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1 hour ago 20,630 notes

when you and your best friend both think the same thing

image

(via lexpos)

2 hours ago 250,417 notes

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2 hours ago 1,180 notes

taur:

Marcio and Marcos Patriota

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12 hours ago 1,405 notes

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1 day ago 110,055 notes

guardian:

Milton Glaser, the creator of the ‘I love NY’ logo, has a new project: 

It’s not warming

It’s dying 

Full video »

Photo: Ana Terra Athayde

(via wemakethemoney)

1 day ago 392 notes

socialjusticekoolaid:

Can’t stop, won’t stop: Protesters in Ferguson rally again, seeking justice for Mike Brown. More than a month and a half after his death, his killer, Darren Wilson, is still a free man. (Pt 2) 

Because it wouldn’t be a protest in Ferguson without fuckery from the police. A driver plowed his car through protesters, grazing several and running over a young boys foot. Beyond taking several hours to transport the boy to the hospital, they took even longer to arrest the motorist. Who did they not wait long to arrest? Two of the protesters who had been documenting the altercation for the world to see. If you’re not angry, you’re not paying attention. #staywoke #farfromover #nojusticenopeace

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1 day ago 79,960 notes

barebackinq:

When you have a test image

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1 day ago 15,881 notes

(via justlearningasigo)

1 day ago 488,005 notes

"

Early in my freshman year, my dad asked me if there were lots of Latinos at school. I wanted to say, “Pa, I’m one of the only Latinos in most of my classes. The other brown faces I see mostly are the landscapers’. I think of you when I see them sweating in the morning sun. I remember you were a landscaper when you first came to Illinois in the 1950s. And look, Pa! Now I’m in college!”

But I didn’t.

I just said, “No, Pa. There’s a few Latinos, mostly Puerto Rican, few Mexicans. But all the landscapers are Mexican.”

My dad responded, “¡Salúdelos, m’ijo!”

So when I walked by the Mexican men landscaping each morning, I said, “Buenos días.”

Recently, I realized what my dad really meant. I remembered learning the Mexican, or Latin American, tradition of greeting people when one enters a room. In my Mexican family, my parents taught me to be “bien educado” by greeting people who were in a room already when I entered. The tradition puts the responsibility of the person who arrives to greet those already there. If I didn’t follow the rule as a kid, my parents admonished me with a back handed slap on my back and the not-so-subtle hint: “¡Saluda!”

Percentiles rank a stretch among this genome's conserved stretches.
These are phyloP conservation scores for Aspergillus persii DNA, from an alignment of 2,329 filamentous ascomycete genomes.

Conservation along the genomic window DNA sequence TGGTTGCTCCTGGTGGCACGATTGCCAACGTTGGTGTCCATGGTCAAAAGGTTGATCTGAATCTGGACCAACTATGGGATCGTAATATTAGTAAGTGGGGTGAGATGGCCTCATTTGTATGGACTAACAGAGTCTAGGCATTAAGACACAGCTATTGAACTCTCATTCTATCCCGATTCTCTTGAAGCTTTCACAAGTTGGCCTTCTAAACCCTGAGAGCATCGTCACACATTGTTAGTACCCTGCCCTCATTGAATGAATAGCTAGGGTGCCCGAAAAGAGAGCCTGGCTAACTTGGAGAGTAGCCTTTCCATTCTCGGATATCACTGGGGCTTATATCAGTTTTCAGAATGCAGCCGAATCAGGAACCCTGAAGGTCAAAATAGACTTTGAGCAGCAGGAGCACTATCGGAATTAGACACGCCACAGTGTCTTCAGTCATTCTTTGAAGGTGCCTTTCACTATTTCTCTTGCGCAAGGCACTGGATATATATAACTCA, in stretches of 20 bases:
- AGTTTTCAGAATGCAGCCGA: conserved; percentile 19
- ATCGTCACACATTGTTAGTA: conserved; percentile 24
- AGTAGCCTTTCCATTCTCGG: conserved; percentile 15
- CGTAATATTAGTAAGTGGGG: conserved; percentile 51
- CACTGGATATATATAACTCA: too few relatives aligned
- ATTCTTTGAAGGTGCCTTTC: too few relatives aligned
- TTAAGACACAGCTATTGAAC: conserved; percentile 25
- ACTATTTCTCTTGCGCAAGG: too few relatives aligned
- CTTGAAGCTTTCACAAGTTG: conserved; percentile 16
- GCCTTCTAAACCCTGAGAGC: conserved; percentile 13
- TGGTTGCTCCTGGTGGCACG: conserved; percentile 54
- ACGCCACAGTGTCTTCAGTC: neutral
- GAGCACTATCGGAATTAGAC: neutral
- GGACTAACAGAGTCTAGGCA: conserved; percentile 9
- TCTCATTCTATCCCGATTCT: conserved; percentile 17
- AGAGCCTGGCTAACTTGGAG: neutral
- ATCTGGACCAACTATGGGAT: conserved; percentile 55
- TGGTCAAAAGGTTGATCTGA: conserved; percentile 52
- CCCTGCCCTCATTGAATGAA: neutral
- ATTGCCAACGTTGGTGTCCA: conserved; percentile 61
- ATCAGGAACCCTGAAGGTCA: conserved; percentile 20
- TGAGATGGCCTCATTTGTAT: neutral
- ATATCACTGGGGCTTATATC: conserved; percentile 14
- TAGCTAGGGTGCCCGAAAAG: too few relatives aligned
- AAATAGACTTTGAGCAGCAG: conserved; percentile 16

I caught myself tapping my 8-year-old son’s back the other day when he didn’t greet one of our friends: “Adrian! ¡Saluda!”

However, many of my white colleagues over the years followed a different tradition of ignorance. “Maleducados,” ol’ school Mexican grandmothers would call them.

But this Mexican tradition is not about the greeting—it’s about the acknowledgment. Greeting people when you enter a room is about acknowledging other people’s presence and showing them that you don’t consider yourself superior to them.

When I thought back to the conversation between my dad and me in 1990, I realized that my dad was not ordering me to greet the Mexican landscapers with a “Good morning.”

Instead, my father wanted me to acknowledge them, to always acknowledge people who work with their hands like he had done as a farm worker, a landscaper, a mechanic. My father with a 3rd grade education wanted me to work with my mind but never wanted me to think myself superior because I earned a college degree and others didn’t.

"

-

Ray Salazar, Mexican etiquette some white people need to learn on dad’s 77th birthday.

Saluden Muchachxs, saluden.

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(via youthanised)

1 day ago 18,017 notes